Uncontested Divorce, Military Divorce and Online Divorce Attorney in Idaho
Taylor Law & Mediation was started by attorney and mediator Robert J. Taylor in Mountain Home, Idaho, in 2013. The firm expanded to Boise, Idaho, in 2020, and Coeur d’Alene, Idaho, in 2022. Taylor Law & Mediation PLLC offers uncontested divorces, stepparent adoptions, adult adoptions, and military divorce representation at all three locations
Robert founded the firm on two key principals. The first principal came from listening to a lecture while in law school. The second came from listening to a song by Seattle-based rapper Macklemore.
“The law should be accessible,” University of Idaho College of Law professor Richard H. Seamon explained to his class of first-year law students in 2010. It was a message that stuck with Robert.
Over the next 2.5 years, Robert would come to understand that “accessible” really means “affordable” because access to the courtroom is controlled by access to one’s ability to afford an attorney to represent his or her legal rights.
As the only son to a single mother of four, Robert grew up seeing the results firsthand of what happens when someone is denied access to the court system based on their inability to afford to hire an attorney to navigate the complex legal system for them.
Robert was reminded of this experience again during his final year of law school, where he interned for the University of Idaho College of Law Legal Aid Clinic, a law clinic for victims of domestic violence and low-income clients.
Working with low-income clients, Robert saw firsthand how the lives of his clients were impacted by the justice system and the increased access they had to it as a result of having an intern law student represent them at no cost to them. Lives can be changed in the courtroom, but there’s no chance for that change if clients can’t afford to walk into the courtroom.
With this reality in mind, Robert started thinking about how to best make the law accessible and affordable while operating a private office. He stumbled across the answer by accident, listening to a Macklemore & Ray Lewis album, a random occasion since he listens mostly to country music.
When Macklemore sung, “Change the game, don’t let the game change you” in the song “Make the Money,” Robert knew that the answer was simple: he needed to change the way law is practice, not jump on board with the way it has traditionally been practice.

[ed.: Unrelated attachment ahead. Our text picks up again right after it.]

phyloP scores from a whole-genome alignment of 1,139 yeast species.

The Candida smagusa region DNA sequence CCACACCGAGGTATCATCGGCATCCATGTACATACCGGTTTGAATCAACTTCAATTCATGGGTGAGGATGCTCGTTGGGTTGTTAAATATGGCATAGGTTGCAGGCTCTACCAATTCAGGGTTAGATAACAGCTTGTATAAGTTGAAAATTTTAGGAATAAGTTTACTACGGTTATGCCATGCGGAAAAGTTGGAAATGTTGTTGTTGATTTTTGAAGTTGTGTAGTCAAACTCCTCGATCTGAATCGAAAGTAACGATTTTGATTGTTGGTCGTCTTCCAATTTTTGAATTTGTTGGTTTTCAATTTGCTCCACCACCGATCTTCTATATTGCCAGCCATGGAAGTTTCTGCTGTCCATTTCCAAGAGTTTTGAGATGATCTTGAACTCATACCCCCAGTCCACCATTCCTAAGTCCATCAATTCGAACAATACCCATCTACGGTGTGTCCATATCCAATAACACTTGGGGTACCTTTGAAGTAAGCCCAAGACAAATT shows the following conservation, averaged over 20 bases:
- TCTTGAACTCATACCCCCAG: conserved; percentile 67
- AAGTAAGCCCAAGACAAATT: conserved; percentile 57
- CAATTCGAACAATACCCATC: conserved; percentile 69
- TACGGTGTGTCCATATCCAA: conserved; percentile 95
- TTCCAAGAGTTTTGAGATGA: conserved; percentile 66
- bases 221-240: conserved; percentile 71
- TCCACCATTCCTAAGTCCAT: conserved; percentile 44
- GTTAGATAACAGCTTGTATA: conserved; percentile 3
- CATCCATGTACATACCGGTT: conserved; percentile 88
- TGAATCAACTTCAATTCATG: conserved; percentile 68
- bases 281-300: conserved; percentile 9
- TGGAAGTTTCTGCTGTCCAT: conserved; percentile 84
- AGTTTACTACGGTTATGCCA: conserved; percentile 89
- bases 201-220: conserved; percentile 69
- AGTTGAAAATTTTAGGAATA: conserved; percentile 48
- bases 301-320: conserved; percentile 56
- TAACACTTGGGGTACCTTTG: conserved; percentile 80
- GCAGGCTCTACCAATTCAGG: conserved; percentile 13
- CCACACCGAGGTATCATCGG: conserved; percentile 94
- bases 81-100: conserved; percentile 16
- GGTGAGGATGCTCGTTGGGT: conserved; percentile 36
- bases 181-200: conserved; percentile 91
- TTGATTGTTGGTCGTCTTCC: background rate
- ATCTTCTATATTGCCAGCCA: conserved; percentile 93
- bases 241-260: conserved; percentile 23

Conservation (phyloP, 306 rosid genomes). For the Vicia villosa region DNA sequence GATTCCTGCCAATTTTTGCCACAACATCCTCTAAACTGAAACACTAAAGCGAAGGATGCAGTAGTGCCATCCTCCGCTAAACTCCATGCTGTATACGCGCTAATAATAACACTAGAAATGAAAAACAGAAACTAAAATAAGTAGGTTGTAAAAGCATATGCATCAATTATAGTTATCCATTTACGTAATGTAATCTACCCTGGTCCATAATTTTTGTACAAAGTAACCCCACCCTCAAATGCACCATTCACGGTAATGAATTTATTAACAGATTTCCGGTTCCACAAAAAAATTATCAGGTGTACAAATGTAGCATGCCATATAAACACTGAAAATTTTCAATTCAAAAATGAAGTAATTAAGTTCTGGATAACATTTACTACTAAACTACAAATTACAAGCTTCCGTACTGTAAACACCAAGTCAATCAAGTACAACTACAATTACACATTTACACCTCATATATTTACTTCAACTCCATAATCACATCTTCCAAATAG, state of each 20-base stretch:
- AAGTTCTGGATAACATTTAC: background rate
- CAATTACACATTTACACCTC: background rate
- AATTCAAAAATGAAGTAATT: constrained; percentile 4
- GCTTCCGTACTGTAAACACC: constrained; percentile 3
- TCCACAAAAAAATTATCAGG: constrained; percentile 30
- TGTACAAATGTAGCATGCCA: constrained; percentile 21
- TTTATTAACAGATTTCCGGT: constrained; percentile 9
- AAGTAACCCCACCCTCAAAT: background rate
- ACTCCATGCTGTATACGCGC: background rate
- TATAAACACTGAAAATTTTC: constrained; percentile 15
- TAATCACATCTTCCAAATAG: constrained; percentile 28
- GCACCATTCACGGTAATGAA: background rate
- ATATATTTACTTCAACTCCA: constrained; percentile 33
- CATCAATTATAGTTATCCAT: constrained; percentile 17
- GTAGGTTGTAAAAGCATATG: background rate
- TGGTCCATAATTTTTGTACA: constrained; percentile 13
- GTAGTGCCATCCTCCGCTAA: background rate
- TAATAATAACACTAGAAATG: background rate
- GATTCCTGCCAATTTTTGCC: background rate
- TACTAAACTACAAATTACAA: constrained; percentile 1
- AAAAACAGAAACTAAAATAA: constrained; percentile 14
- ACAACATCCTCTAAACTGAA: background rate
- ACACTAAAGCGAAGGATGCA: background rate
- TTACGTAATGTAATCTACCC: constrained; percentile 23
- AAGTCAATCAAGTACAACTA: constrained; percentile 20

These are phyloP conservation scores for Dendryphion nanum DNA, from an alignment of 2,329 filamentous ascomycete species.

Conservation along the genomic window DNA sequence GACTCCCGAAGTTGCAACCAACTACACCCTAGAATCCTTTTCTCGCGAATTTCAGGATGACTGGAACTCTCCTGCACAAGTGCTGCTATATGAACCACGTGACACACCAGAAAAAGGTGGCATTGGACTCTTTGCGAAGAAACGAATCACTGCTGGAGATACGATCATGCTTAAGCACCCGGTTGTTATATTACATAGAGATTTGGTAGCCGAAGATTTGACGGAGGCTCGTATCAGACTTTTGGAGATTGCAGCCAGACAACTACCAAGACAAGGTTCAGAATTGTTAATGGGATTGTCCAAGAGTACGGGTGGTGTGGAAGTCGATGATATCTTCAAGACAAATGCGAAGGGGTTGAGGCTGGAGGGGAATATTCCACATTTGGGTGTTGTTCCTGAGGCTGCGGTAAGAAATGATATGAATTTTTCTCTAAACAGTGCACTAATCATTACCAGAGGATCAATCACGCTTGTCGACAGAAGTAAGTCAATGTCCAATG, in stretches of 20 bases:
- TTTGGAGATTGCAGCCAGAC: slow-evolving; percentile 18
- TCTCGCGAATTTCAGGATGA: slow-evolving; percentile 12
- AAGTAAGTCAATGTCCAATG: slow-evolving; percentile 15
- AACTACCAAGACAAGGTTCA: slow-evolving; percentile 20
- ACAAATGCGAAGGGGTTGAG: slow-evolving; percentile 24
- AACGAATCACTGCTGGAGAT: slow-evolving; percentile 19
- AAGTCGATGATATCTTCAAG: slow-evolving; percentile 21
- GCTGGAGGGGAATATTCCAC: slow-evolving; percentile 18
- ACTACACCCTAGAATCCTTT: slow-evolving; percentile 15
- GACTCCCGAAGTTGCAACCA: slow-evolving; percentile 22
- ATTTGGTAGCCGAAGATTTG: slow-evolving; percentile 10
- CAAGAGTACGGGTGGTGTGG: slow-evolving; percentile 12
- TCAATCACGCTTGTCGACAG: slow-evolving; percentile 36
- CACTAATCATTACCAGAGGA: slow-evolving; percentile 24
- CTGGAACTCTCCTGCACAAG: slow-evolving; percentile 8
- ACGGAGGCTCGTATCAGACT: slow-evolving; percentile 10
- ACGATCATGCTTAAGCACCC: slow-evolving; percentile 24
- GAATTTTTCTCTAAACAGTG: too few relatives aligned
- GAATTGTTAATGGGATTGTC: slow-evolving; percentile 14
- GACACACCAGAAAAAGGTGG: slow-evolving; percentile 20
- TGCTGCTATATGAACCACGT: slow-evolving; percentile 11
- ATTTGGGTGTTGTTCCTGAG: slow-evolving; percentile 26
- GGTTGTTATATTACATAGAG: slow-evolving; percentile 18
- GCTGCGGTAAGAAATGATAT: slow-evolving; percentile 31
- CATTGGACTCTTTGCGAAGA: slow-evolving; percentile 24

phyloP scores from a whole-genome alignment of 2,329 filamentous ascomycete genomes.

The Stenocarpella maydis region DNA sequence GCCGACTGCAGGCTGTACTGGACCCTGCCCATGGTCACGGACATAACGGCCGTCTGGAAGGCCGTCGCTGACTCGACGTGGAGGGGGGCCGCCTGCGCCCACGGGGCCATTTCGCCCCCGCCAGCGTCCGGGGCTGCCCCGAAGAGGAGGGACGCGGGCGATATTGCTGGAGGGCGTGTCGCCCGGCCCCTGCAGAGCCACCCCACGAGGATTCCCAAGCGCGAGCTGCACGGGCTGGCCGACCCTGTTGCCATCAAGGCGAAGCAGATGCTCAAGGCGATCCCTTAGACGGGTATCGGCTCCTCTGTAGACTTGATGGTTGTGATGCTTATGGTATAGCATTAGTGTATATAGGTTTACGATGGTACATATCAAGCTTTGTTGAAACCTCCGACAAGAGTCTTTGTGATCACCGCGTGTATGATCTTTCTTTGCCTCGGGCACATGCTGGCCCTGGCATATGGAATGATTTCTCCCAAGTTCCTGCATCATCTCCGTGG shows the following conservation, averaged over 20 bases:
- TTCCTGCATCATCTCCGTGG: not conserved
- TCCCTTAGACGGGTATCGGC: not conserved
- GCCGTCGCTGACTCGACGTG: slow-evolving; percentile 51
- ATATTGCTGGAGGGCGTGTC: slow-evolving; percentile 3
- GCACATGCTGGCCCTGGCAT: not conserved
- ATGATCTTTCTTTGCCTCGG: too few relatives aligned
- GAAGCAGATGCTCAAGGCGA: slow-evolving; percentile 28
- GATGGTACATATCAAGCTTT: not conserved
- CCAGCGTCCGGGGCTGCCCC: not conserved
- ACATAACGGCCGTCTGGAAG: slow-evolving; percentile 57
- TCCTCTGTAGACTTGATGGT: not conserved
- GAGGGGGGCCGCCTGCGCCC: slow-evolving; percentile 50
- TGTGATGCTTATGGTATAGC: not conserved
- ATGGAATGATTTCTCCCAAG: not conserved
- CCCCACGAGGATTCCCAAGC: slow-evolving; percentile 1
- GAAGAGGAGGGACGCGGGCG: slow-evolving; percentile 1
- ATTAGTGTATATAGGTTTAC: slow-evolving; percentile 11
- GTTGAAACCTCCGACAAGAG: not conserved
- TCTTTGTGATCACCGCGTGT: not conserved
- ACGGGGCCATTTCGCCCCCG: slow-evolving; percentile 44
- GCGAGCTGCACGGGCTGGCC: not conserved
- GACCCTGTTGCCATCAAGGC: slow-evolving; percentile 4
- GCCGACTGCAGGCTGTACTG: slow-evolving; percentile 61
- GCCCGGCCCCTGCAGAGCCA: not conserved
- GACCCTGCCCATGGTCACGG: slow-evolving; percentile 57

For the law to be accessible, he realized he had to be accessible. A website and a Facebook page let him be accessible to clients and prospective clients in a way attorneys typically haven’t been in the past. Clients can access him from their cell phones without picking up a phonebook once.
By focusing on mediation as a primary option and not a court of last resort, Taylor Law & Mediation provides a low-cost alternative to traditional litigation. Mediation is less expensive than litigation; it is often quicker and puts the participants in control of the final outcome, not a judge. Mediation not only puts people in control of their case, but it also makes the law accessible to people in a very real way that is often overlooked or ignored.
Robert first got interested in mediation from his work in the clinic. He realized a lot of resources, namely time and money, was spent preparing for litigation when a much better solution would have been just to have the two parties sit down and talk about the handful of areas they disagreed on as opposed to seeking answers in open court.
Finally, at Taylor Law & Mediation, we understand that it’s often one of the most significant events in their life when someone seeks legal counsel. There are three questions almost anyone facing any sort of legal action wants to know:
1. What is the likely outcome of this?
2. How long is this going to take?
3. What is this going to cost me?
The first two answers are hard, or near impossible, to answer, but reasonable estimates can normally be given depending on the circumstances. Giving prospective clients an upfront flat rate quote assures clients are at least able to walk out of their initial meeting with an attorney knowing the answer to at least one of those questions.